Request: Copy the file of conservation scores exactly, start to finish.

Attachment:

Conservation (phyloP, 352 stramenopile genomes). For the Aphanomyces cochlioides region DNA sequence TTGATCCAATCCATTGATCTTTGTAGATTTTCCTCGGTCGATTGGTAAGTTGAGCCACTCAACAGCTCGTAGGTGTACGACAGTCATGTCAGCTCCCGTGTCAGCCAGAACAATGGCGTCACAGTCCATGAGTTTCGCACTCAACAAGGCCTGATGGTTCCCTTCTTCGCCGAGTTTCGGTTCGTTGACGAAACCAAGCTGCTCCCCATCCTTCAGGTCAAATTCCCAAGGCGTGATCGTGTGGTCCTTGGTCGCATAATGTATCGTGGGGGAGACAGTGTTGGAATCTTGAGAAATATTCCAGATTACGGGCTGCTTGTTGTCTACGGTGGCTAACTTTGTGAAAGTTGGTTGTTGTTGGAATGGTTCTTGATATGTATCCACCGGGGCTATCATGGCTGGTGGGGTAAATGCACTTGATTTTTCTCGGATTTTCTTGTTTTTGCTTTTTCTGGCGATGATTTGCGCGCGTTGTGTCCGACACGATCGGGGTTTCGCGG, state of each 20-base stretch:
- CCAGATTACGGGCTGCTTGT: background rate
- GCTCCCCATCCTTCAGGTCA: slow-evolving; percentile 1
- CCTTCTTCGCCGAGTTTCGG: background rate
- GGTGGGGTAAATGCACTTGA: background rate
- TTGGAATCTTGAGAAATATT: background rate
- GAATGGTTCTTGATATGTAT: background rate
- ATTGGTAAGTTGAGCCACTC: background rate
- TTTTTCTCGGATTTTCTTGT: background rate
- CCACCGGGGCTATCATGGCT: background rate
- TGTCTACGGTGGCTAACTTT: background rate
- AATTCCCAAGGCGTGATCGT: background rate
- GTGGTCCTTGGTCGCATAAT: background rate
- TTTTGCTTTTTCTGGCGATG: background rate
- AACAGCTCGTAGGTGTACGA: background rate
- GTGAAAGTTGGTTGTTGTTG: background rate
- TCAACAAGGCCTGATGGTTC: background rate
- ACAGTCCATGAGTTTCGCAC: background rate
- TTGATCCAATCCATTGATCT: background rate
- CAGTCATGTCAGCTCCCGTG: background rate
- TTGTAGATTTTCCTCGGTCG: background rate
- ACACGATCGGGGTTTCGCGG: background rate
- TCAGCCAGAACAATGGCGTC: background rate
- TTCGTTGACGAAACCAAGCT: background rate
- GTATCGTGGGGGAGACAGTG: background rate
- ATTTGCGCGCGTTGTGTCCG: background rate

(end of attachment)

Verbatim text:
Conservation (phyloP, 352 stramenopile genomes). For the Aphanomyces cochlioides region DNA sequence TTGATCCAATCCATTGATCTTTGTAGATTTTCCTCGGTCGATTGGTAAGTTGAGCCACTCAACAGCTCGTAGGTGTACGACAGTCATGTCAGCTCCCGTGTCAGCCAGAACAATGGCGTCACAGTCCATGAGTTTCGCACTCAACAAGGCCTGATGGTTCCCTTCTTCGCCGAGTTTCGGTTCGTTGACGAAACCAAGCTGCTCCCCATCCTTCAGGTCAAATTCCCAAGGCGTGATCGTGTGGTCCTTGGTCGCATAATGTATCGTGGGGGAGACAGTGTTGGAATCTTGAGAAATATTCCAGATTACGGGCTGCTTGTTGTCTACGGTGGCTAACTTTGTGAAAGTTGGTTGTTGTTGGAATGGTTCTTGATATGTATCCACCGGGGCTATCATGGCTGGTGGGGTAAATGCACTTGATTTTTCTCGGATTTTCTTGTTTTTGCTTTTTCTGGCGATGATTTGCGCGCGTTGTGTCCGACACGATCGGGGTTTCGCGG, state of each 20-base stretch:
- CCAGATTACGGGCTGCTTGT: background rate
- GCTCCCCATCCTTCAGGTCA: slow-evolving; percentile 1
- CCTTCTTCGCCGAGTTTCGG: background rate
- GGTGGGGTAAATGCACTTGA: background rate
- TTGGAATCTTGAGAAATATT: background rate
- GAATGGTTCTTGATATGTAT: background rate
- ATTGGTAAGTTGAGCCACTC: background rate
- TTTTTCTCGGATTTTCTTGT: background rate
- CCACCGGGGCTATCATGGCT: background rate
- TGTCTACGGTGGCTAACTTT: background rate
- AATTCCCAAGGCGTGATCGT: background rate
- GTGGTCCTTGGTCGCATAAT: background rate
- TTTTGCTTTTTCTGGCGATG: background rate
- AACAGCTCGTAGGTGTACGA: background rate
- GTGAAAGTTGGTTGTTGTTG: background rate
- TCAACAAGGCCTGATGGTTC: background rate
- ACAGTCCATGAGTTTCGCAC: background rate
- TTGATCCAATCCATTGATCT: background rate
- CAGTCATGTCAGCTCCCGTG: background rate
- TTGTAGATTTTCCTCGGTCG: background rate
- ACACGATCGGGGTTTCGCGG: background rate
- TCAGCCAGAACAATGGCGTC: background rate
- TTCGTTGACGAAACCAAGCT: background rate
- GTATCGTGGGGGAGACAGTG: background rate
- ATTTGCGCGCGTTGTGTCCG: background rate